Evolution of a Section Hiker

“I’m taking a walk. I’m going outside.” Taking A Walk, John Prine

The Appalachian Trail is about 2,200 miles and it supposedly takes ~5,000,000 steps to completely hike the Appalachian Trail. The 5 million steps are actual physical steps, but the journey really begins with a lot of mental steps before someone physically hikes past that first white blaze. The physical journey typically takes between five and six months if completed as a thru hike. Section hikers may take a couple years to a decade or even more to complete the trail. For both, the mental journey may last decades before and after the hike. Almost every hiker is likely familiar with the proverb: “A journey of a thousand miles begins with a single step.” The first step for me was probably in 1974 or 1975, when I first learned about the concept of long-distance backpacking after reading Colin Fletcher’s formative book, “The New Complete Walker.” My early backpacking years were confined to weekend trips, mostly on the Black Forest Trail and Loyalsock Trail near where I grew up in northcentral Pennsylvania. I did not know about the Appalachian Trail until I briefly touched the AT for the first time near Hawk Mountain, PA while attending a winter survival course at the Civil Air Patrol’s ranger school. Still, Fletcher’s book had planted the desire to hike a long-distance trail.

Grand Canyon National Park, Public domain, via Wikimedia Commons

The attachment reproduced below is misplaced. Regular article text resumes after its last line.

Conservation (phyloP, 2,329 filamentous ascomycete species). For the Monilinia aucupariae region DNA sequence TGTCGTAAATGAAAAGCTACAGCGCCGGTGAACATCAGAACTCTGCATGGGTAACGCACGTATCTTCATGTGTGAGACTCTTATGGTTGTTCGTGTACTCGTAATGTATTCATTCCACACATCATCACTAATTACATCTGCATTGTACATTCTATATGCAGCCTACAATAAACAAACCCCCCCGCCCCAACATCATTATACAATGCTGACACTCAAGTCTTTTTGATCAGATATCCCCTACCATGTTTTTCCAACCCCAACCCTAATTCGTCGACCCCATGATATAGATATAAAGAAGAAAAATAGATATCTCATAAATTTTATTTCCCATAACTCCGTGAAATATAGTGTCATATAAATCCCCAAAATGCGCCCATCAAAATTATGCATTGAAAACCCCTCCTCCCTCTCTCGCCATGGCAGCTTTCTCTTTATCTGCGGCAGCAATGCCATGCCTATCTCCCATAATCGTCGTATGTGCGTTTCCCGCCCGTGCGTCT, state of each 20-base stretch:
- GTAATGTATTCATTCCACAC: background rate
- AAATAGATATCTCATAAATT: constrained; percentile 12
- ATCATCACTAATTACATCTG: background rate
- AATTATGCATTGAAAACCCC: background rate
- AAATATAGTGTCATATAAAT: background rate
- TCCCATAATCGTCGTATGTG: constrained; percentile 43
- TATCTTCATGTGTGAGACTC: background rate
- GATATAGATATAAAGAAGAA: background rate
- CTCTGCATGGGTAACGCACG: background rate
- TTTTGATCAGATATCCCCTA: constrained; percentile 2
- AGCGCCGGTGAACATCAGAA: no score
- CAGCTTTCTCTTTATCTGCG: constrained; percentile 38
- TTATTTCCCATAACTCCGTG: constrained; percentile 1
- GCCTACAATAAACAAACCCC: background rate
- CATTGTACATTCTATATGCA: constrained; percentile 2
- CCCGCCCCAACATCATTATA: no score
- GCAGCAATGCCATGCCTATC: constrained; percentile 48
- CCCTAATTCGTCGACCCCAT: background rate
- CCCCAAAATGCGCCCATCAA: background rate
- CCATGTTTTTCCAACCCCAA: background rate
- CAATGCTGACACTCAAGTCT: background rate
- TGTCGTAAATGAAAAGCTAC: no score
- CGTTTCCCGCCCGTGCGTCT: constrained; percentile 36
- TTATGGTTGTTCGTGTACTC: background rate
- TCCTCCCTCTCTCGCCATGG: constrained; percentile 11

The Long and Winding Road

Then the oft-heard refrain “life intervenes” conspired to lead me down the long and winding road. That is not to say the diversion was a bad thing. College, a career, and a family offered new adventures and new life goals. There were even plenty of hiking and car-camping trips with my wife and children. Living, working, and traveling in Europe and Eurasia for more than 30-plus years were a once-in-a-lifetime journey in itself. A 30-year Army career offered so many opportunities to carry a rucksack and sleep on the ground than at times I care to remember. Yet over the years, the idea of hiking a long distance trail would rise from the depths of my consciousness like a mountain rises out of the mist. And the trail over those mountains consistently materialized as the Appalachian Trail.

AT Little Stony Man Summit, Shenandoah National Park, VA

Did I Choose the AT or Did the AT Choose Me?

It would take 20-plus years before I stepped on the AT again; this time during a car-camping trip with my family to Shenandoah National Park. We were day-hiking, but passed several backpackers. My mind wandered along with them for a few miles. Another 10 years slipped away before I again stepped on the AT at Maryland’s Gathland State Park and at Harper’s Ferry during an Army War College Civil War staff ride. This was during the years I ran marathons and felt like I had achieved my goals in that endurance sport. I was also close to retiring from the Army; so, an Appalachian Trail hike became an actual, albeit far-distant, goal in my mind for the first time. Like many other aspiring AT hikers, I started to seek out things to read about the trail. And like others, one of the first things I found was Bill Bryson’s 1998 book, A Walk in the Woods. Bryson’s book still inspires and attracts criticism, which is why I think it is an essential read. For me, the book helps solidify the reasons “why” I hike. Yes, the physical goal is all 2000-plus miles and an end-point, usually Katahdin. And Bryson did neither. But Bryson showed me that the philosophical goals about the journey, self-exploration, and observing the world along the trail are more important than the physical goal. By coincidence, I read Bryson’s book in 2005, just before the release of the movie based upon the book. The seed planted long ago started to sprout, but it would be more than another decade before the sprout would break the surface of my consciousness.